Johnnie stood and went over to the string. The smallest boy in class he had to stretch to pin his drawing to the line and as he did so his shirt pulled away from his shorts exposing the elastic of a pair of grey and grubby underpants.

‘This is the sea miss. Its got waves and this white stuff is foam.’

Lucy wondered what the boys’ parents had made of the exercise. ‘How many of your parents have seen the sea?’ she asked. Most of the boys raised their hands.

‘My parents went to Bondi Beach for their honeymoon, Miss.’

This caused a collective giggle.

‘My father once worked on a fishing fleet, Miss, off Kurumba.’

For a moment they all looked silently at the blue line of the paper sea they’d created, each page lifting like a live thing in the already hot morning breeze.

Tears flooded Lucy’s eyes and she blinked to hide them. The boys had not yet smelled sea salt, felt the damp kiss of ozone, the roar of waves as they rushed to meet the sand. For them the red, dry interior of the country lacked that other dimension so vital to human life – water- that partnering of sea and land, of a distant but unshifting horizon. They had not yet felt the peace that came from the unassailable encounter with a vast ocean. Forget about nations based on land boundaries, she thought, what links us all is our shared origin in the sea.

The boys were whispering amongst themselves, pointing out the details in their pictures. And the pictures really were very, very good. The boys had made a good stab at something that had come to them second hand and they had got it right.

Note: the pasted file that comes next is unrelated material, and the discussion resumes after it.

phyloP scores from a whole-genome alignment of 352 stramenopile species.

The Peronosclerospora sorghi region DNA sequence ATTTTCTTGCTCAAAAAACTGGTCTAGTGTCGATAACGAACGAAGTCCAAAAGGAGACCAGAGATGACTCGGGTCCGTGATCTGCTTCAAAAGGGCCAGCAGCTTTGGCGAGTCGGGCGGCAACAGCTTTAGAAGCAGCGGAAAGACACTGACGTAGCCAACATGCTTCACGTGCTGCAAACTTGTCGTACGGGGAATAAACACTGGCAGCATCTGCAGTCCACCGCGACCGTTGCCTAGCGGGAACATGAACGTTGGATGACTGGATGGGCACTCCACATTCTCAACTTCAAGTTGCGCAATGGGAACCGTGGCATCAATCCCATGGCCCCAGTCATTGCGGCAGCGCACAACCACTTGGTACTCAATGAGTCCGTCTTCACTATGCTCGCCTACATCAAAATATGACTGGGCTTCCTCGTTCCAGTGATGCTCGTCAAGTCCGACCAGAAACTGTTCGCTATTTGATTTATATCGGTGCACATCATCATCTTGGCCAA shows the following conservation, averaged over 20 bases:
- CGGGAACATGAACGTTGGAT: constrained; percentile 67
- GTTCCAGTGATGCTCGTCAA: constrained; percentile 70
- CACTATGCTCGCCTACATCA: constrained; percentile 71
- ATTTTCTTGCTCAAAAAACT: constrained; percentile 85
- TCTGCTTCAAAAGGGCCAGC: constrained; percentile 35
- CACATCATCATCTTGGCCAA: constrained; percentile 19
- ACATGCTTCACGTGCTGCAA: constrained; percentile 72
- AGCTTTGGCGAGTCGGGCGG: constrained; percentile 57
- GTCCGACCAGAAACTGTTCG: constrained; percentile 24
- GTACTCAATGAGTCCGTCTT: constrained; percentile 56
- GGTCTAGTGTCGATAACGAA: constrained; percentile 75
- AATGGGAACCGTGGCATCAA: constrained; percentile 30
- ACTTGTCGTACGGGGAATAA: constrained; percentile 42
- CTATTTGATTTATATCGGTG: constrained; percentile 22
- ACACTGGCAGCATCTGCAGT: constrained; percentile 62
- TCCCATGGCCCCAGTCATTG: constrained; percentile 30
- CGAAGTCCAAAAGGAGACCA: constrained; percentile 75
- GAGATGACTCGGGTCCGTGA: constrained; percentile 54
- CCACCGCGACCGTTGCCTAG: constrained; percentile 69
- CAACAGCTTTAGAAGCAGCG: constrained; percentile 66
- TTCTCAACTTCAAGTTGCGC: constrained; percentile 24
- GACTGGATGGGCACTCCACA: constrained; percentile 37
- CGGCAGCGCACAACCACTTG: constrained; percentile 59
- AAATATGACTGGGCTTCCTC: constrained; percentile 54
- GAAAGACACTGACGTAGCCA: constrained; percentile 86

‘Miss. Miss!’

‘Yes, Johnnie.’

Johnnie held up a large white shell. It was a conch, perfectly formed, its pointed spire, its white-tinged frill ancient and imposing on the boy’s upturned hand.

Lucy gazed at it for a moment before taking it from him.

‘My great-grandfather brought it back from the war, Miss. He was in New Guinea, Miss, and he found it on a beach just before he came home.’

She looked at the boy carefully now, at his little damp face and searching, needy eyes, his hair perpetually in need of a comb.

‘Well, thank you Johnnie for bringing this in. Come boys’, she called them to her.

She placed the shell against her ear first, a conspiratorial look passing between Johnnie and herself. The boy knew what was coming. Had he done this with his father, his grandfather, perhaps even the great grandfather who found it on a beach on his way home from a war?

‘It’s the sea, Miss,’ Johnny shouted as the other boys clamoured to take the shell and listen too. ‘It’s the sea, the sea.’

Catherine Cole is Professor of Creative Writing in the Faculty of Law, Humanities and the Arts, University of Wollongong, NSW, Australia and an Honorary supervisor at UTS, Sydney and University of Liverpool, UK. She has published three novels, Dry Dock, and Skin Deep (Harper Collins 1999 and Duffy and Snellgrove, 2002) and The Grave at Thu Le, Picador, 2006). She is the editor of the anthology, The Perfume River: Writing from Vietnam (UWA Press, 2010). Her poetry, short stories, essays and reviews have been published in Australia and internationally. “The Sea, the Sea” is one of a newly completed collection of short stories that explore relationships with the sea.